In tournaments and MTT strategy this figure needs to be much lower. You should aim for a flop percentage of about 10-15% in the early-mid stages, and 15 – 20% in the middle to late stages. Calling the flop in tournaments should take into account a few important factors: your position, characteristics of your table, and your hands.
Position in my opinion is the most important factor. From late position you’ll often receive better odds for calling the flop because you’ll have the most information on your table at each round. You should also be blind stealing and limping more from the CO so you’re bound to see more flops. In Early position and the blinds, MTT players make the worst decisions and call the flop too often. To defend your blinds properly, you need to raise or fold an open-raiser from SB and BB. Flat-calling normally gives you negative EV because you have to act first on all future streets.
If you’ve not started using professonional MTT tools such as tournament indicator then you should do so now. These tools let you view everyones VPIP% (how often they see the flop), which in turn allows you to adjust to each player’s playing style. During the early stages of a tournament a typical TAG will have a VPIP% below 10%. This is ok considering we want to play tight in the early stages, but once the middle stages begin you should be seeing a VPIP% up to 20%. Anything less than this means you have room to improve.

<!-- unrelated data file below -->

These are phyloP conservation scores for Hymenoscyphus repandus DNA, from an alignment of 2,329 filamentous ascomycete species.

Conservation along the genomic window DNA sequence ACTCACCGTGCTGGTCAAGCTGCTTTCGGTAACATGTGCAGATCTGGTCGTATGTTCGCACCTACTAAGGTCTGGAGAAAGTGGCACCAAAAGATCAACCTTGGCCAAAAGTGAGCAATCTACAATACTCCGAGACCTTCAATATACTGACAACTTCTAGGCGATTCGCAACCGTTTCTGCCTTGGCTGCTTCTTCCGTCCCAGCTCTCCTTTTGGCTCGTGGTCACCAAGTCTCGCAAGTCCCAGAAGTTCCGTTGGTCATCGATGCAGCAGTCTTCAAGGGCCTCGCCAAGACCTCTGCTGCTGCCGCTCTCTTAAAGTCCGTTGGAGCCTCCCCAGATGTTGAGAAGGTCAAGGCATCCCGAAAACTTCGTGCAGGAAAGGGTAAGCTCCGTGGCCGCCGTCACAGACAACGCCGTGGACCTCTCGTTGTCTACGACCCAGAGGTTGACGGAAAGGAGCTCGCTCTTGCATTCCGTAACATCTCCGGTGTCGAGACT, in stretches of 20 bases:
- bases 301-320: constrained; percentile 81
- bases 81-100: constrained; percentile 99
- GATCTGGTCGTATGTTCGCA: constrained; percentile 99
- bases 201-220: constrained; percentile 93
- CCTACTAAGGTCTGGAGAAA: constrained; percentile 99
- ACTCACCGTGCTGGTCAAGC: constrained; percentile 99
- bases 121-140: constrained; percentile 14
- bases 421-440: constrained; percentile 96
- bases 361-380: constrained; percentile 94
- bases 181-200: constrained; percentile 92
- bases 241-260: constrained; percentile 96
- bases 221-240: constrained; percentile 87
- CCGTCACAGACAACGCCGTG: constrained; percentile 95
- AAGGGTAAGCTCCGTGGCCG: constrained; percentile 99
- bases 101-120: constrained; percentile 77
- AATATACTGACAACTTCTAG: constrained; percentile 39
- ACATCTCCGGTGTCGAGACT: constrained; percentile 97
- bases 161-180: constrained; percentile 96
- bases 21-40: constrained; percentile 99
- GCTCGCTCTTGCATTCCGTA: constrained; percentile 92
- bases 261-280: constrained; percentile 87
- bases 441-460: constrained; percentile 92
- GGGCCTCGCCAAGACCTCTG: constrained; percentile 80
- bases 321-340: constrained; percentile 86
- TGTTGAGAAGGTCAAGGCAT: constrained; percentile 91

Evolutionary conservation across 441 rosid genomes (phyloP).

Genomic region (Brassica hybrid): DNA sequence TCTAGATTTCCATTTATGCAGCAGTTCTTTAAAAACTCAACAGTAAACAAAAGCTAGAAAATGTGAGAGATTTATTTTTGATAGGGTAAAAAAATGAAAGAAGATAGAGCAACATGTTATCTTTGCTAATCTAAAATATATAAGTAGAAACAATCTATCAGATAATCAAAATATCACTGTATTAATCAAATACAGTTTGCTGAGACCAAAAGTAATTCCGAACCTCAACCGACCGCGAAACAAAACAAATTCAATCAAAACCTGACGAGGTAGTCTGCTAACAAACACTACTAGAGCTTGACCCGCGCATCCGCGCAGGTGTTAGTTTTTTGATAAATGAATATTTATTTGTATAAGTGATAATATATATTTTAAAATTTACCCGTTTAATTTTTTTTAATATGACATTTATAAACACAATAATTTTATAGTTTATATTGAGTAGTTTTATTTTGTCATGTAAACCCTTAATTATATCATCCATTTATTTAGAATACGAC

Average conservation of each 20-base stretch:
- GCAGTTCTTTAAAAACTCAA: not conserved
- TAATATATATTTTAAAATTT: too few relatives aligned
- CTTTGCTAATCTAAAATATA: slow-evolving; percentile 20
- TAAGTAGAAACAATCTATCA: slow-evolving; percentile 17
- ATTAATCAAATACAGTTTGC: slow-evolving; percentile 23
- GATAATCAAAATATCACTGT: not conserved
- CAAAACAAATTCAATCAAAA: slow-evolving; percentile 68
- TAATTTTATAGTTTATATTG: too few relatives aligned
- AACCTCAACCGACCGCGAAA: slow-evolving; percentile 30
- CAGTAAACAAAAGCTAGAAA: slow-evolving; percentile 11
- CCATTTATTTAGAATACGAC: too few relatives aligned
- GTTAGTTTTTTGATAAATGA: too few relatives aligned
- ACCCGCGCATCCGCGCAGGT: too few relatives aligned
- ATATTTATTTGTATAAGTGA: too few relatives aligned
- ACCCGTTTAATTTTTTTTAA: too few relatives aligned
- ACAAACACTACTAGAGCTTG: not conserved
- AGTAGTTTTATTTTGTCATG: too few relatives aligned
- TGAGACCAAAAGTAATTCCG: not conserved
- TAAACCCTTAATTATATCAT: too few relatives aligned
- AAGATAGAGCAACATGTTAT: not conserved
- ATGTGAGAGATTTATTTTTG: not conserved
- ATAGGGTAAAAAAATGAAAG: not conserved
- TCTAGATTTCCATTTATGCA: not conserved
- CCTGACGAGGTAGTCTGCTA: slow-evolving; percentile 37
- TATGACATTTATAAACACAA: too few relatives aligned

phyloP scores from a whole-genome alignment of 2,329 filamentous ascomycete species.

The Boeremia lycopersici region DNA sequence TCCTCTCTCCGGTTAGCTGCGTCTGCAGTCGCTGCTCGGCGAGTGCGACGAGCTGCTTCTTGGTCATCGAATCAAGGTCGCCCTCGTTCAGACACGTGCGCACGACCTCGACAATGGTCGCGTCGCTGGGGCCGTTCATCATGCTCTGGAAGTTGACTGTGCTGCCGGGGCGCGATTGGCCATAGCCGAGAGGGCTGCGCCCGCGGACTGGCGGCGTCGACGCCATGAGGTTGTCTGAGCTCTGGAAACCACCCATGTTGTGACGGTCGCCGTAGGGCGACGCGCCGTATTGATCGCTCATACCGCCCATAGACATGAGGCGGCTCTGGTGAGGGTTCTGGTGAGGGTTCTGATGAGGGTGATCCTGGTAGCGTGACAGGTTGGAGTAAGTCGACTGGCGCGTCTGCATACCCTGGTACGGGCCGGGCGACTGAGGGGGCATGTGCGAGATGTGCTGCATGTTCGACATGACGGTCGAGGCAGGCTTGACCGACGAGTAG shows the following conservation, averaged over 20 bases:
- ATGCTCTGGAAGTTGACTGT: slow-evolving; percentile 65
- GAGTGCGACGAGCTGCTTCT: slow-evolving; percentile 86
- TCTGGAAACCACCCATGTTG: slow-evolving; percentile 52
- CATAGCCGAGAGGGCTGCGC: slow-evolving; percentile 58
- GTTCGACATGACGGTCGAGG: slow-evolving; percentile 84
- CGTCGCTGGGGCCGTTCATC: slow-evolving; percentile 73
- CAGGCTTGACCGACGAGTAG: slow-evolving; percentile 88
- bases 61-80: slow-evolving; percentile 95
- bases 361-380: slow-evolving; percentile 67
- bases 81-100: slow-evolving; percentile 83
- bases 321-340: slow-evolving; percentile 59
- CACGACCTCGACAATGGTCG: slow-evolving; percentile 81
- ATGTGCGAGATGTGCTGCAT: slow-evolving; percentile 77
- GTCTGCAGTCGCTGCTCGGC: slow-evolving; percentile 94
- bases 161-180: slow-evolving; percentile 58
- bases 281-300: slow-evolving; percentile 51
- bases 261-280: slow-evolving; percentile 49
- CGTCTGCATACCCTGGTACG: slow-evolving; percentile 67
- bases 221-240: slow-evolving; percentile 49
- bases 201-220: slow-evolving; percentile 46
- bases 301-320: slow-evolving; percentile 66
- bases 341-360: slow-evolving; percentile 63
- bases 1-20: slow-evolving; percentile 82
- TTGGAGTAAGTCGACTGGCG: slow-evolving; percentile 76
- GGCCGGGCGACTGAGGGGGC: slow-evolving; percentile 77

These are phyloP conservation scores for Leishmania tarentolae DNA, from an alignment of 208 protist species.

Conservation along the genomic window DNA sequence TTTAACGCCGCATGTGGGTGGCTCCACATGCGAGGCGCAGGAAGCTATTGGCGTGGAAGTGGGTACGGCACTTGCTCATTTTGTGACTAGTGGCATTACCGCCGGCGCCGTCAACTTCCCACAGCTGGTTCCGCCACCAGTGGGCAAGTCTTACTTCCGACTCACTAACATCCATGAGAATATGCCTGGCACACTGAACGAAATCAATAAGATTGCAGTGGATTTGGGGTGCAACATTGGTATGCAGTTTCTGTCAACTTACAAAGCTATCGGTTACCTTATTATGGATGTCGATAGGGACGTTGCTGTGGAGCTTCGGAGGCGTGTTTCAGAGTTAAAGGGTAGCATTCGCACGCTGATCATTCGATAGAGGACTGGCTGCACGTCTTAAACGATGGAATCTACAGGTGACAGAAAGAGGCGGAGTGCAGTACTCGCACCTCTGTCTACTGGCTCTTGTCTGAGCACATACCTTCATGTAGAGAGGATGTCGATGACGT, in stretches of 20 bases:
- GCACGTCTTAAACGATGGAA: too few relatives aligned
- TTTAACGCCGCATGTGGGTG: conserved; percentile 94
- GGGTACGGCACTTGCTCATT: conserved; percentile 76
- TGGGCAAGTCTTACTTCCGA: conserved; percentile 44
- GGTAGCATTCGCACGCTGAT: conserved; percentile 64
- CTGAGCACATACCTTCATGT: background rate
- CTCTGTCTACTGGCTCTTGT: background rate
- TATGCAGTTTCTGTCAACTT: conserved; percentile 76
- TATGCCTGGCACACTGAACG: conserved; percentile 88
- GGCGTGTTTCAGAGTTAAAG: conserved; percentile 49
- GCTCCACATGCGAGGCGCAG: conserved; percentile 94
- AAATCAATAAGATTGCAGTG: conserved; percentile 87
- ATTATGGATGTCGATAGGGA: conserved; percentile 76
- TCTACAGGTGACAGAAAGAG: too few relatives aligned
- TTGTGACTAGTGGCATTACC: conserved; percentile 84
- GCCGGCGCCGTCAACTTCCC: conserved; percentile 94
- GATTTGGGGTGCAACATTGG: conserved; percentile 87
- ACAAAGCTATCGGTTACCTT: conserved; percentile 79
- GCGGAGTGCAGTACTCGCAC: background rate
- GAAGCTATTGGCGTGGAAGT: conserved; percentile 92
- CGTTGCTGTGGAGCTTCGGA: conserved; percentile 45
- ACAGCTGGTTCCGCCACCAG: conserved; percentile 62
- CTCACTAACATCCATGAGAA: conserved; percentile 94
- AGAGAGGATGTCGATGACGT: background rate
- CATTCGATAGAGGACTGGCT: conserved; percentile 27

Why Do Bad MTT Players Have a Higher Flop Percentage in Tournaments?
There are two logical reasons in my opinion why bad players have a higher flop percentage in tournaments.
- The first reason is that they want to hit a monster. New players don’t like to risk their entire tournament stack on just a few hands, so they try to counter this risk by getting involved in as many pots as possible. The rational of a bad player is that the more flops he/she sees, the higher the chance of hitting a very strong hand and trapping a large number of players. While it’s true this will yield a big payoff, the number of hands required to do this will make your stack so small that by the time you make a hand you’re winnings won’t be as big as you thought. This type of play requires a much bigger stack than that given at the start of MTTs to deal with the variance.